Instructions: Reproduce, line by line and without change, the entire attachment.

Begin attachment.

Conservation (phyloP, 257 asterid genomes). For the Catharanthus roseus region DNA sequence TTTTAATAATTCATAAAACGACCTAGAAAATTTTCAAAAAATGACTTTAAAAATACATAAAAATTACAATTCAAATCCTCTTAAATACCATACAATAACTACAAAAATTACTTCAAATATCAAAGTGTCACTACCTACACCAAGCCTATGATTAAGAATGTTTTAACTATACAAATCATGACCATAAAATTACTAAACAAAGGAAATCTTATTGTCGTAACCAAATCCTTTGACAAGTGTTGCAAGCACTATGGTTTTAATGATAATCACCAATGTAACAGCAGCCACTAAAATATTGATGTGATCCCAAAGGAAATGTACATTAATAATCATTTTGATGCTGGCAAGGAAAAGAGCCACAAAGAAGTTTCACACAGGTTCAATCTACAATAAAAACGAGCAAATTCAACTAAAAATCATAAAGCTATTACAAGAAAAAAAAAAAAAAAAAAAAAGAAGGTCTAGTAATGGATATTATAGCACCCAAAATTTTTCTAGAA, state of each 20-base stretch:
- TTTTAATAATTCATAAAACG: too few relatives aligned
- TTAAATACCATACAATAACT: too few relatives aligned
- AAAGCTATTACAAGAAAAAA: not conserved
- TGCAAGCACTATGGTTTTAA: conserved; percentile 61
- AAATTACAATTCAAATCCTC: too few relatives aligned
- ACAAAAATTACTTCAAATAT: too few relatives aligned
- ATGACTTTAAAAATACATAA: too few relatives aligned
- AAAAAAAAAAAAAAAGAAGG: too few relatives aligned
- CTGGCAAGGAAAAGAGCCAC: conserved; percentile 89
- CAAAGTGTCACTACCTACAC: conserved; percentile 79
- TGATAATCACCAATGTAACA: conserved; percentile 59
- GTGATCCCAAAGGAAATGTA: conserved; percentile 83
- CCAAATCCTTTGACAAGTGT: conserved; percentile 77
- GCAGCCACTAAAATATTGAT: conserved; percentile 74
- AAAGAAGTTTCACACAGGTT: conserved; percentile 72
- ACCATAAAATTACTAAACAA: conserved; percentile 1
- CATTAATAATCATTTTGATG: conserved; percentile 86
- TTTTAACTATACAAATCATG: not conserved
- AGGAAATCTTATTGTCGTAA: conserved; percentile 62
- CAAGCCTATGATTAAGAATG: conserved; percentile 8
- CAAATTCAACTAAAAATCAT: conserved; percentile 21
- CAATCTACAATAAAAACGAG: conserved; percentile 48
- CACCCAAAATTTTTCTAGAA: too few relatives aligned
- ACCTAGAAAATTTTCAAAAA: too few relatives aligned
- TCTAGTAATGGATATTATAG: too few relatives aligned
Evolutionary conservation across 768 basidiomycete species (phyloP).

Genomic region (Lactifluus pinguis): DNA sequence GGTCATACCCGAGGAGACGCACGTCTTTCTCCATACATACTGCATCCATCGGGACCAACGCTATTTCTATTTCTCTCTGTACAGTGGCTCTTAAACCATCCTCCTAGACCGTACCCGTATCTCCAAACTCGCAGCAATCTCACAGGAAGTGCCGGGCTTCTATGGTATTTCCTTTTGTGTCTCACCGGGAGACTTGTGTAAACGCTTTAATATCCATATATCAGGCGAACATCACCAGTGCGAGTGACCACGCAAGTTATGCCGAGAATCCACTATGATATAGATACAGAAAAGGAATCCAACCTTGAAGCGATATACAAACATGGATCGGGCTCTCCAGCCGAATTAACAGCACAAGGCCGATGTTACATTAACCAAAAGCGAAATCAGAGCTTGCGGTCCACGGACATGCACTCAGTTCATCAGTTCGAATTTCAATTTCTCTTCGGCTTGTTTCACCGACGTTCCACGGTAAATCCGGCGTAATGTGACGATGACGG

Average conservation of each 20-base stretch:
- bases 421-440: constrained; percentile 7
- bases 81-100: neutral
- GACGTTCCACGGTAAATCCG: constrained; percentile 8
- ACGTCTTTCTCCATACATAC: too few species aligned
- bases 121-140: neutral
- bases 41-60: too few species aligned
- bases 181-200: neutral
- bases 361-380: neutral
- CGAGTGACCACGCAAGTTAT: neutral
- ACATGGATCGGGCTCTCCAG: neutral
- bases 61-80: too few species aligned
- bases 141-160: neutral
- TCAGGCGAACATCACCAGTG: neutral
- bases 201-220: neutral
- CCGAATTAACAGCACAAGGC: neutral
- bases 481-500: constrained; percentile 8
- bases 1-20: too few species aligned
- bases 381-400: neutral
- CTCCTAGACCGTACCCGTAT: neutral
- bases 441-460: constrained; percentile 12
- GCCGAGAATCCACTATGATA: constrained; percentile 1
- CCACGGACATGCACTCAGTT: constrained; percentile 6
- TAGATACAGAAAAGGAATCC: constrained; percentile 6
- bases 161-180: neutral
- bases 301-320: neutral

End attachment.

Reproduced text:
Conservation (phyloP, 257 asterid genomes). For the Catharanthus roseus region DNA sequence TTTTAATAATTCATAAAACGACCTAGAAAATTTTCAAAAAATGACTTTAAAAATACATAAAAATTACAATTCAAATCCTCTTAAATACCATACAATAACTACAAAAATTACTTCAAATATCAAAGTGTCACTACCTACACCAAGCCTATGATTAAGAATGTTTTAACTATACAAATCATGACCATAAAATTACTAAACAAAGGAAATCTTATTGTCGTAACCAAATCCTTTGACAAGTGTTGCAAGCACTATGGTTTTAATGATAATCACCAATGTAACAGCAGCCACTAAAATATTGATGTGATCCCAAAGGAAATGTACATTAATAATCATTTTGATGCTGGCAAGGAAAAGAGCCACAAAGAAGTTTCACACAGGTTCAATCTACAATAAAAACGAGCAAATTCAACTAAAAATCATAAAGCTATTACAAGAAAAAAAAAAAAAAAAAAAAAGAAGGTCTAGTAATGGATATTATAGCACCCAAAATTTTTCTAGAA, state of each 20-base stretch:
- TTTTAATAATTCATAAAACG: too few relatives aligned
- TTAAATACCATACAATAACT: too few relatives aligned
- AAAGCTATTACAAGAAAAAA: not conserved
- TGCAAGCACTATGGTTTTAA: conserved; percentile 61
- AAATTACAATTCAAATCCTC: too few relatives aligned
- ACAAAAATTACTTCAAATAT: too few relatives aligned
- ATGACTTTAAAAATACATAA: too few relatives aligned
- AAAAAAAAAAAAAAAGAAGG: too few relatives aligned
- CTGGCAAGGAAAAGAGCCAC: conserved; percentile 89
- CAAAGTGTCACTACCTACAC: conserved; percentile 79
- TGATAATCACCAATGTAACA: conserved; percentile 59
- GTGATCCCAAAGGAAATGTA: conserved; percentile 83
- CCAAATCCTTTGACAAGTGT: conserved; percentile 77
- GCAGCCACTAAAATATTGAT: conserved; percentile 74
- AAAGAAGTTTCACACAGGTT: conserved; percentile 72
- ACCATAAAATTACTAAACAA: conserved; percentile 1
- CATTAATAATCATTTTGATG: conserved; percentile 86
- TTTTAACTATACAAATCATG: not conserved
- AGGAAATCTTATTGTCGTAA: conserved; percentile 62
- CAAGCCTATGATTAAGAATG: conserved; percentile 8
- CAAATTCAACTAAAAATCAT: conserved; percentile 21
- CAATCTACAATAAAAACGAG: conserved; percentile 48
- CACCCAAAATTTTTCTAGAA: too few relatives aligned
- ACCTAGAAAATTTTCAAAAA: too few relatives aligned
- TCTAGTAATGGATATTATAG: too few relatives aligned
Evolutionary conservation across 768 basidiomycete species (phyloP).

Genomic region (Lactifluus pinguis): DNA sequence GGTCATACCCGAGGAGACGCACGTCTTTCTCCATACATACTGCATCCATCGGGACCAACGCTATTTCTATTTCTCTCTGTACAGTGGCTCTTAAACCATCCTCCTAGACCGTACCCGTATCTCCAAACTCGCAGCAATCTCACAGGAAGTGCCGGGCTTCTATGGTATTTCCTTTTGTGTCTCACCGGGAGACTTGTGTAAACGCTTTAATATCCATATATCAGGCGAACATCACCAGTGCGAGTGACCACGCAAGTTATGCCGAGAATCCACTATGATATAGATACAGAAAAGGAATCCAACCTTGAAGCGATATACAAACATGGATCGGGCTCTCCAGCCGAATTAACAGCACAAGGCCGATGTTACATTAACCAAAAGCGAAATCAGAGCTTGCGGTCCACGGACATGCACTCAGTTCATCAGTTCGAATTTCAATTTCTCTTCGGCTTGTTTCACCGACGTTCCACGGTAAATCCGGCGTAATGTGACGATGACGG

Average conservation of each 20-base stretch:
- bases 421-440: constrained; percentile 7
- bases 81-100: neutral
- GACGTTCCACGGTAAATCCG: constrained; percentile 8
- ACGTCTTTCTCCATACATAC: too few species aligned
- bases 121-140: neutral
- bases 41-60: too few species aligned
- bases 181-200: neutral
- bases 361-380: neutral
- CGAGTGACCACGCAAGTTAT: neutral
- ACATGGATCGGGCTCTCCAG: neutral
- bases 61-80: too few species aligned
- bases 141-160: neutral
- TCAGGCGAACATCACCAGTG: neutral
- bases 201-220: neutral
- CCGAATTAACAGCACAAGGC: neutral
- bases 481-500: constrained; percentile 8
- bases 1-20: too few species aligned
- bases 381-400: neutral
- CTCCTAGACCGTACCCGTAT: neutral
- bases 441-460: constrained; percentile 12
- GCCGAGAATCCACTATGATA: constrained; percentile 1
- CCACGGACATGCACTCAGTT: constrained; percentile 6
- TAGATACAGAAAAGGAATCC: constrained; percentile 6
- bases 161-180: neutral
- bases 301-320: neutral